Pastoralist's map | State Library of New South Wales

Pastoralist's map

In nineteenth century Australia, the method for establishing a pastoral run or station required the grazier to pay a certain price per head for the number of sheep or cattle on the property which was generally situated on Crown-owned land, and thereafter pay the government an annual rental for the lease on the property - which varied according to the situation and quality of the country - and ranged from £10 to £100 per block of 100 square miles.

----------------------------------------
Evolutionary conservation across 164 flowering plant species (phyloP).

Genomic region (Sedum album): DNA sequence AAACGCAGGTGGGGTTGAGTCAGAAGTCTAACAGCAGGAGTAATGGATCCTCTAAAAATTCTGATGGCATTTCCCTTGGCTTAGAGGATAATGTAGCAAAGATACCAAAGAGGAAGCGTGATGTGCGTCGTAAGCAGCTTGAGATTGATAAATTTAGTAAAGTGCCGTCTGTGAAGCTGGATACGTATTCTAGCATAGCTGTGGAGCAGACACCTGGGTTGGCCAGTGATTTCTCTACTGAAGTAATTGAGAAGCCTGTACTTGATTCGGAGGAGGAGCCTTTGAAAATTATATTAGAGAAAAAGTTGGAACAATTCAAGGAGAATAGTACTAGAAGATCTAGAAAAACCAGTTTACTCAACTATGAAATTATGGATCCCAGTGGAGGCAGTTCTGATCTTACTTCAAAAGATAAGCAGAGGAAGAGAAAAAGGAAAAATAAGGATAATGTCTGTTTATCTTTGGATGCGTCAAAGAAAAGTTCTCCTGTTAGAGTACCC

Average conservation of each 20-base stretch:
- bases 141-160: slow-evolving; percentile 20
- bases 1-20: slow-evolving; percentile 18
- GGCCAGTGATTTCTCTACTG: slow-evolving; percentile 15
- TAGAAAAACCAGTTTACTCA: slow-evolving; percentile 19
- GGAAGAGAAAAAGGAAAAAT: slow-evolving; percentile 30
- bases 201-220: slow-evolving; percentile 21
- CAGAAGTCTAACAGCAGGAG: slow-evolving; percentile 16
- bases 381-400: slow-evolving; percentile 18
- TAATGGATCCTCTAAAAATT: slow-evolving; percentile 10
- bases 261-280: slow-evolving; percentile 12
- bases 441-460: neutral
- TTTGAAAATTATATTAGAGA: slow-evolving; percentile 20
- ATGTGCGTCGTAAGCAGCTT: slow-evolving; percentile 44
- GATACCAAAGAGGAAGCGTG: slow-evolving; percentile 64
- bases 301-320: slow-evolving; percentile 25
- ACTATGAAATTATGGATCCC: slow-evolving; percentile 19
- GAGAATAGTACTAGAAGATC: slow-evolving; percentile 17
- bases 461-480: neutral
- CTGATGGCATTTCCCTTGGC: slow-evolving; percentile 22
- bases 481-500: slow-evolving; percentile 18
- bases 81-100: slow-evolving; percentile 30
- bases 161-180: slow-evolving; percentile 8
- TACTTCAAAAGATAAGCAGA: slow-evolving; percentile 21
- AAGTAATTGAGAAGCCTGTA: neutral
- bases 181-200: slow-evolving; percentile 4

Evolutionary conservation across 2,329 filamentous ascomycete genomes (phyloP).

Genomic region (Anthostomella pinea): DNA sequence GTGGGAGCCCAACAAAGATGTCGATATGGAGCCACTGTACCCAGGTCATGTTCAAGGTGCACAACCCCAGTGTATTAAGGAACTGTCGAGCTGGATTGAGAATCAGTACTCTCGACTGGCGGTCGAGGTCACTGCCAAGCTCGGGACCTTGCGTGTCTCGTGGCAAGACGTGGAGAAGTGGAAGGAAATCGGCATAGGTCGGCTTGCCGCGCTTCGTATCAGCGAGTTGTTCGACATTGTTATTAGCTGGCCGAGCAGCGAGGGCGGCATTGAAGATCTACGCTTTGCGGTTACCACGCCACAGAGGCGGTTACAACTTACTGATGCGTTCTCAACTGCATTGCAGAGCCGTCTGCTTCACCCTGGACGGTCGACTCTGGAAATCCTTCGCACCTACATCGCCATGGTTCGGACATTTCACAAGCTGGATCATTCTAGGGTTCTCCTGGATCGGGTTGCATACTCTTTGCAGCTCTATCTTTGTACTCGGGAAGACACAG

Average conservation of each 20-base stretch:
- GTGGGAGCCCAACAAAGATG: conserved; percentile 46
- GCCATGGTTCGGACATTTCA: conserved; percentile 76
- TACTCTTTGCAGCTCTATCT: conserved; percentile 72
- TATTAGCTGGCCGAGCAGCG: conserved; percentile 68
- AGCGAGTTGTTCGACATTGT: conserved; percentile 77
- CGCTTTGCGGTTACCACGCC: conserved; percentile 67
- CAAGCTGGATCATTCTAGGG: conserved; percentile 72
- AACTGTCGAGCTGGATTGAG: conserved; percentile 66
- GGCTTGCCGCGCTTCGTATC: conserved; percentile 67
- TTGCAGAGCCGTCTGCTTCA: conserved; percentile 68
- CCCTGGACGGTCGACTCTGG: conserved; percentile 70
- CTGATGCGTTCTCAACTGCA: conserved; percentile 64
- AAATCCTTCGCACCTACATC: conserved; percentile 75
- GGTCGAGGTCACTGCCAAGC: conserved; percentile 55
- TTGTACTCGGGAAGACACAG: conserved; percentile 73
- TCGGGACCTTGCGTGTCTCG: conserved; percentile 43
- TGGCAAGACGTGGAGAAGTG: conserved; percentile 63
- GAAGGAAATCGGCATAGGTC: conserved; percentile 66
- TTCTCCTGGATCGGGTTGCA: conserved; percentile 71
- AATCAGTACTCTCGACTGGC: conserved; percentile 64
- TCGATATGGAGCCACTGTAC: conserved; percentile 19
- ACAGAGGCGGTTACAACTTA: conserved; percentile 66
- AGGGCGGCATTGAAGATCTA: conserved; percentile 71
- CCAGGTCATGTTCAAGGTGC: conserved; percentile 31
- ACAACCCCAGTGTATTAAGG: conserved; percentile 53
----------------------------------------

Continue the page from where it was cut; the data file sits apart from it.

In May 1880, depending to the quality of the run and the stock, the usual price for a station with 10,000 sheep was about £10,000, and about £3000 for a property with 1000 or 1500 head of cattle. Freehold estates could also be purchased outright in the settled districts near towns and railways from £1 to £5 pounds per acre. 

Map of NSW showing Pastoral Stations…, [1903?], by HEC Robinson, Sydney. Printed map. M4 810gbp/1903/1